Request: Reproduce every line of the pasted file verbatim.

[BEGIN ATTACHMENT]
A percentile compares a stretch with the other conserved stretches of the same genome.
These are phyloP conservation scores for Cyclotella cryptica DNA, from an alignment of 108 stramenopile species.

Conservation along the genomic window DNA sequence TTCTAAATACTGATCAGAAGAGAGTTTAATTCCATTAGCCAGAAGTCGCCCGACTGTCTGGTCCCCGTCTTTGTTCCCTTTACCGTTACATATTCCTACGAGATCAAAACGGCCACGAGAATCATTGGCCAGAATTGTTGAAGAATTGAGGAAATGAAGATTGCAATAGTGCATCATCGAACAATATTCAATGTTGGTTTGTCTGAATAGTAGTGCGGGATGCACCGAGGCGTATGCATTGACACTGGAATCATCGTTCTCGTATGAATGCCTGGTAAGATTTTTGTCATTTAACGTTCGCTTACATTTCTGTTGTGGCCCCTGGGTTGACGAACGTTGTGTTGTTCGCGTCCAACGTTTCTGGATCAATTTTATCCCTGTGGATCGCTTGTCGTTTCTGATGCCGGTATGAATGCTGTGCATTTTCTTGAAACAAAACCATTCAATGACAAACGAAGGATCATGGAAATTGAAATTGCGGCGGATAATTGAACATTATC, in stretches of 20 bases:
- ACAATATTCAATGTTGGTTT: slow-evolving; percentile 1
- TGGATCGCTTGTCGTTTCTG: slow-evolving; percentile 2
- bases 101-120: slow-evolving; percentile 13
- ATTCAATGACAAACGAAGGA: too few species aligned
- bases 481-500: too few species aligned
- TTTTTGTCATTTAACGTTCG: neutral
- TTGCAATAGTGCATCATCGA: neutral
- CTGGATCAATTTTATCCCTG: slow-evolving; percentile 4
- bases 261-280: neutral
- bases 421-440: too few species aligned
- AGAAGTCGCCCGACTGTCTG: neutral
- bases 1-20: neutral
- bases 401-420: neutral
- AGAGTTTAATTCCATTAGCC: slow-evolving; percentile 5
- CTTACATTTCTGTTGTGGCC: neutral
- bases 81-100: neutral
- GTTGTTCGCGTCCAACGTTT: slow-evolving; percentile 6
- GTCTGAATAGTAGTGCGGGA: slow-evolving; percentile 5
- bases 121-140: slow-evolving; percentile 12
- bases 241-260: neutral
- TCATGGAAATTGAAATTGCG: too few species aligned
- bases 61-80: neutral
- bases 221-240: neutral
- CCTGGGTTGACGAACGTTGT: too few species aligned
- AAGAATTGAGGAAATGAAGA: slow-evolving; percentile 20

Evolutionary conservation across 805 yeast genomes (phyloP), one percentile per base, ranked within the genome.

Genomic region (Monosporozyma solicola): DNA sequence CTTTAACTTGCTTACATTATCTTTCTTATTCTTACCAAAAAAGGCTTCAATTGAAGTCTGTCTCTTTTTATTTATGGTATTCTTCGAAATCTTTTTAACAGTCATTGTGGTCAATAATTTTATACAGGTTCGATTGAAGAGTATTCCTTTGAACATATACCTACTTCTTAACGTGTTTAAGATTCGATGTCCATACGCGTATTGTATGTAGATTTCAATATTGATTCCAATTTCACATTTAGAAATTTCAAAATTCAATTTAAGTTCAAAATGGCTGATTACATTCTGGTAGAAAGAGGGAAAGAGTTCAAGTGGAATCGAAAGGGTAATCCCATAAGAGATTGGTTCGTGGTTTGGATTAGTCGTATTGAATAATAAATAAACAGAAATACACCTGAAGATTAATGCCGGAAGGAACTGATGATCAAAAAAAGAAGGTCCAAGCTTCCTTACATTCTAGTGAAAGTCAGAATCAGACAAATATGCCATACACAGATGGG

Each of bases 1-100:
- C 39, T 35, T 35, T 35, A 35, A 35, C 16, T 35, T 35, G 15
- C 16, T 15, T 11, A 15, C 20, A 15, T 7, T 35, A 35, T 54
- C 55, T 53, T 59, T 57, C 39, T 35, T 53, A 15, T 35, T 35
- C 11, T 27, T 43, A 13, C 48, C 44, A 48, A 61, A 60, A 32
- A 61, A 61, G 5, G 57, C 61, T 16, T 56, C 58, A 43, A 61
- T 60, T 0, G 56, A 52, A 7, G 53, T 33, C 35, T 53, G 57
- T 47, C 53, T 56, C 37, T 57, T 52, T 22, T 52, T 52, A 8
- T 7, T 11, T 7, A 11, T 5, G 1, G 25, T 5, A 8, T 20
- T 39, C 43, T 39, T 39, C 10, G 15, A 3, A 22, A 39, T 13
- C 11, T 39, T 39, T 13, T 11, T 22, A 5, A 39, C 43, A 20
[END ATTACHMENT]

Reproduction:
A percentile compares a stretch with the other conserved stretches of the same genome.
These are phyloP conservation scores for Cyclotella cryptica DNA, from an alignment of 108 stramenopile species.

Conservation along the genomic window DNA sequence TTCTAAATACTGATCAGAAGAGAGTTTAATTCCATTAGCCAGAAGTCGCCCGACTGTCTGGTCCCCGTCTTTGTTCCCTTTACCGTTACATATTCCTACGAGATCAAAACGGCCACGAGAATCATTGGCCAGAATTGTTGAAGAATTGAGGAAATGAAGATTGCAATAGTGCATCATCGAACAATATTCAATGTTGGTTTGTCTGAATAGTAGTGCGGGATGCACCGAGGCGTATGCATTGACACTGGAATCATCGTTCTCGTATGAATGCCTGGTAAGATTTTTGTCATTTAACGTTCGCTTACATTTCTGTTGTGGCCCCTGGGTTGACGAACGTTGTGTTGTTCGCGTCCAACGTTTCTGGATCAATTTTATCCCTGTGGATCGCTTGTCGTTTCTGATGCCGGTATGAATGCTGTGCATTTTCTTGAAACAAAACCATTCAATGACAAACGAAGGATCATGGAAATTGAAATTGCGGCGGATAATTGAACATTATC, in stretches of 20 bases:
- ACAATATTCAATGTTGGTTT: slow-evolving; percentile 1
- TGGATCGCTTGTCGTTTCTG: slow-evolving; percentile 2
- bases 101-120: slow-evolving; percentile 13
- ATTCAATGACAAACGAAGGA: too few species aligned
- bases 481-500: too few species aligned
- TTTTTGTCATTTAACGTTCG: neutral
- TTGCAATAGTGCATCATCGA: neutral
- CTGGATCAATTTTATCCCTG: slow-evolving; percentile 4
- bases 261-280: neutral
- bases 421-440: too few species aligned
- AGAAGTCGCCCGACTGTCTG: neutral
- bases 1-20: neutral
- bases 401-420: neutral
- AGAGTTTAATTCCATTAGCC: slow-evolving; percentile 5
- CTTACATTTCTGTTGTGGCC: neutral
- bases 81-100: neutral
- GTTGTTCGCGTCCAACGTTT: slow-evolving; percentile 6
- GTCTGAATAGTAGTGCGGGA: slow-evolving; percentile 5
- bases 121-140: slow-evolving; percentile 12
- bases 241-260: neutral
- TCATGGAAATTGAAATTGCG: too few species aligned
- bases 61-80: neutral
- bases 221-240: neutral
- CCTGGGTTGACGAACGTTGT: too few species aligned
- AAGAATTGAGGAAATGAAGA: slow-evolving; percentile 20

Evolutionary conservation across 805 yeast genomes (phyloP), one percentile per base, ranked within the genome.

Genomic region (Monosporozyma solicola): DNA sequence CTTTAACTTGCTTACATTATCTTTCTTATTCTTACCAAAAAAGGCTTCAATTGAAGTCTGTCTCTTTTTATTTATGGTATTCTTCGAAATCTTTTTAACAGTCATTGTGGTCAATAATTTTATACAGGTTCGATTGAAGAGTATTCCTTTGAACATATACCTACTTCTTAACGTGTTTAAGATTCGATGTCCATACGCGTATTGTATGTAGATTTCAATATTGATTCCAATTTCACATTTAGAAATTTCAAAATTCAATTTAAGTTCAAAATGGCTGATTACATTCTGGTAGAAAGAGGGAAAGAGTTCAAGTGGAATCGAAAGGGTAATCCCATAAGAGATTGGTTCGTGGTTTGGATTAGTCGTATTGAATAATAAATAAACAGAAATACACCTGAAGATTAATGCCGGAAGGAACTGATGATCAAAAAAAGAAGGTCCAAGCTTCCTTACATTCTAGTGAAAGTCAGAATCAGACAAATATGCCATACACAGATGGG

Each of bases 1-100:
- C 39, T 35, T 35, T 35, A 35, A 35, C 16, T 35, T 35, G 15
- C 16, T 15, T 11, A 15, C 20, A 15, T 7, T 35, A 35, T 54
- C 55, T 53, T 59, T 57, C 39, T 35, T 53, A 15, T 35, T 35
- C 11, T 27, T 43, A 13, C 48, C 44, A 48, A 61, A 60, A 32
- A 61, A 61, G 5, G 57, C 61, T 16, T 56, C 58, A 43, A 61
- T 60, T 0, G 56, A 52, A 7, G 53, T 33, C 35, T 53, G 57
- T 47, C 53, T 56, C 37, T 57, T 52, T 22, T 52, T 52, A 8
- T 7, T 11, T 7, A 11, T 5, G 1, G 25, T 5, A 8, T 20
- T 39, C 43, T 39, T 39, C 10, G 15, A 3, A 22, A 39, T 13
- C 11, T 39, T 39, T 13, T 11, T 22, A 5, A 39, C 43, A 20